A relative of the first Arab to be named Righteous Among the Nations has declined to accept the honour on his behalf.
The award was bestowed posthumously by Yad Vashem on Mohamed Helmy, an Egyptian-German doctor, for his role in saving a Jewish family during the Holocaust.
Since recipients of the award are often no longer alive, Yad Vashem usually seeks out family members to whom the award can be given, but said they had been unable to find any living relatives of Mr Helmy.
But with the help of genealogists, an AP journalist tracked down members of Mr Helmy’s family in Cairo.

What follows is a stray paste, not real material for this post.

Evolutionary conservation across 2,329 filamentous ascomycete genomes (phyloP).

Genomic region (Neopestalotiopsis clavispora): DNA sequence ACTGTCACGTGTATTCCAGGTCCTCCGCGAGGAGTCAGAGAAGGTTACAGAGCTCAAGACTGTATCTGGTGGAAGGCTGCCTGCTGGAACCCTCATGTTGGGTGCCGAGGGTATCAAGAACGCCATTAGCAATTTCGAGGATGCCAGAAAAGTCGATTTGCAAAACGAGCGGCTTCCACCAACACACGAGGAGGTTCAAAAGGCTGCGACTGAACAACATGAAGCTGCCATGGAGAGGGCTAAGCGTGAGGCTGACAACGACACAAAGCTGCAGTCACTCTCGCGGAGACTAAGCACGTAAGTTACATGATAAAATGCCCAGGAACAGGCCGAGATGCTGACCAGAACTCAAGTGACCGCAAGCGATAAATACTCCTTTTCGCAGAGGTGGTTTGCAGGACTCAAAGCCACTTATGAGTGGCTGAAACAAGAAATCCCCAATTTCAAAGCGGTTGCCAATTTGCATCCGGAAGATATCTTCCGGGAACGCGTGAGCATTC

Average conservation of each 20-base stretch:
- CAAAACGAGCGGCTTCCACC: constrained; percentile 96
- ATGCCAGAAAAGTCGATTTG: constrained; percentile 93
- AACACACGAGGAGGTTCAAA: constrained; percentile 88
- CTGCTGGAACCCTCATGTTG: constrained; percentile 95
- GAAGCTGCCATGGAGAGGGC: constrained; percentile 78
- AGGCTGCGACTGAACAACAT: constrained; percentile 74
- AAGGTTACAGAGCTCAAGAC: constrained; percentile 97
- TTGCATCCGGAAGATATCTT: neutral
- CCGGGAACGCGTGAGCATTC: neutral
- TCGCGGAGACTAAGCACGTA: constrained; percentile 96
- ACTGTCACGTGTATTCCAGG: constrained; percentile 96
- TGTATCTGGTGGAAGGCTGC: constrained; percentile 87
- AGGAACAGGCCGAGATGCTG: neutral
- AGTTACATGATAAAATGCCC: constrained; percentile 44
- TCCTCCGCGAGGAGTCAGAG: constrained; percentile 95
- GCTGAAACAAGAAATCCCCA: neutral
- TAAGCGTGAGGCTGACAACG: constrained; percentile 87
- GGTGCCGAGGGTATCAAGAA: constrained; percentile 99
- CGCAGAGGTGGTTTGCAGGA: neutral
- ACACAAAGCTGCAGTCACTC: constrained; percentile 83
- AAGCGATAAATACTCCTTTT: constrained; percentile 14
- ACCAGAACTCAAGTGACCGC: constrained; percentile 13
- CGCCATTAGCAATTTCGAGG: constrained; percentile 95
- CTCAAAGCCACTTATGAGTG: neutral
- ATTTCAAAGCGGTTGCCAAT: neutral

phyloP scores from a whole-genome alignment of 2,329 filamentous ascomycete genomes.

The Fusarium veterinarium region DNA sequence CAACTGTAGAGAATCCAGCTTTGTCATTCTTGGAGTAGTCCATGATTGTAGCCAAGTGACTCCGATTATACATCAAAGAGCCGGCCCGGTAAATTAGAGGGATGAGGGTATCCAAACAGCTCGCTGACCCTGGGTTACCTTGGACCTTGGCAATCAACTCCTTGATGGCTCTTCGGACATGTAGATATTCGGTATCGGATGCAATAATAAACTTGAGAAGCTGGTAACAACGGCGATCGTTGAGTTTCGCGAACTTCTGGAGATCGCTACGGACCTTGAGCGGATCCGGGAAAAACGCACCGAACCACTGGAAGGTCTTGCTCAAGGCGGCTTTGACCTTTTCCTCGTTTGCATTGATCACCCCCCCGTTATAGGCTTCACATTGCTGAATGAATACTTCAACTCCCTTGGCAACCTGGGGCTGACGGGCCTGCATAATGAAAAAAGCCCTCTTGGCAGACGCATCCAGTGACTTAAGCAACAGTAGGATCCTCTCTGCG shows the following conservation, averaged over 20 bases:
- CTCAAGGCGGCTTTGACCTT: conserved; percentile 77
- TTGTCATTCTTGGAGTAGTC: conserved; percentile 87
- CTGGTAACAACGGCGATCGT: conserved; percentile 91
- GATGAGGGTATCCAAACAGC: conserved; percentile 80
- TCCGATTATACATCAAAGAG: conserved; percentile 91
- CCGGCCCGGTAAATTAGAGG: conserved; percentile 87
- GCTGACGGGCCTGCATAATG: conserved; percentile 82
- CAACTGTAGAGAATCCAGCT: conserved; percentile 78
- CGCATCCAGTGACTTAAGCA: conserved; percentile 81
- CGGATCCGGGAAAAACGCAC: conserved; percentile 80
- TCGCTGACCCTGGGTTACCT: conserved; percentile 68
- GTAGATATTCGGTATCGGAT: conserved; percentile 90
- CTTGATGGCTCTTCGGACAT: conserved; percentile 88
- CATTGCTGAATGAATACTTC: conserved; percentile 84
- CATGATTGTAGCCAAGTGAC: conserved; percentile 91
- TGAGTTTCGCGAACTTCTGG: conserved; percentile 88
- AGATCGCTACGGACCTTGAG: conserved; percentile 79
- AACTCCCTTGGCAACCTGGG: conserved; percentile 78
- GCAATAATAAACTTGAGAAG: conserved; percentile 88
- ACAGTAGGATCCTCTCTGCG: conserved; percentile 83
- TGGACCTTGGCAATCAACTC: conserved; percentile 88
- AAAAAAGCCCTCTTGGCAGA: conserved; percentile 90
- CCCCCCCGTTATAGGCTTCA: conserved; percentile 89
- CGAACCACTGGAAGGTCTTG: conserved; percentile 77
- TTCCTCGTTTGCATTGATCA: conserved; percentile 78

Mervat Hassan, the wife of Mr Helmy’s great nephew, said that they would not be accepting the award, citing hostile relations between Egypt and Israel. She told the journalist: “If any other country offered to honour Helmy, we would have been happy with it.”
She continued: “Helmy was not picking a certain nationality, race or religion to help. He treated patients regardless of who they were … I respect Judaism as a religion and I respect Jews. Islam recognises Judaism as a heavenly religion.”
Yad Vashem has said it will continue to look for other relatives of Helmy in order to hand over the honour, including some heirs who appeared in his will.
Mr Helmy hid 21-year-old Anna Boros and members of her family in a cabin on the outskirts of Berlin when the Germans started to deport Jews in 1941. He also provided them with medical care. The four family members survived the war and immigrated to the US.
Ms Boros wrote after the war that Mr Helmy “did everything for me out of the generosity of his heart and I will be grateful to him for eternity”.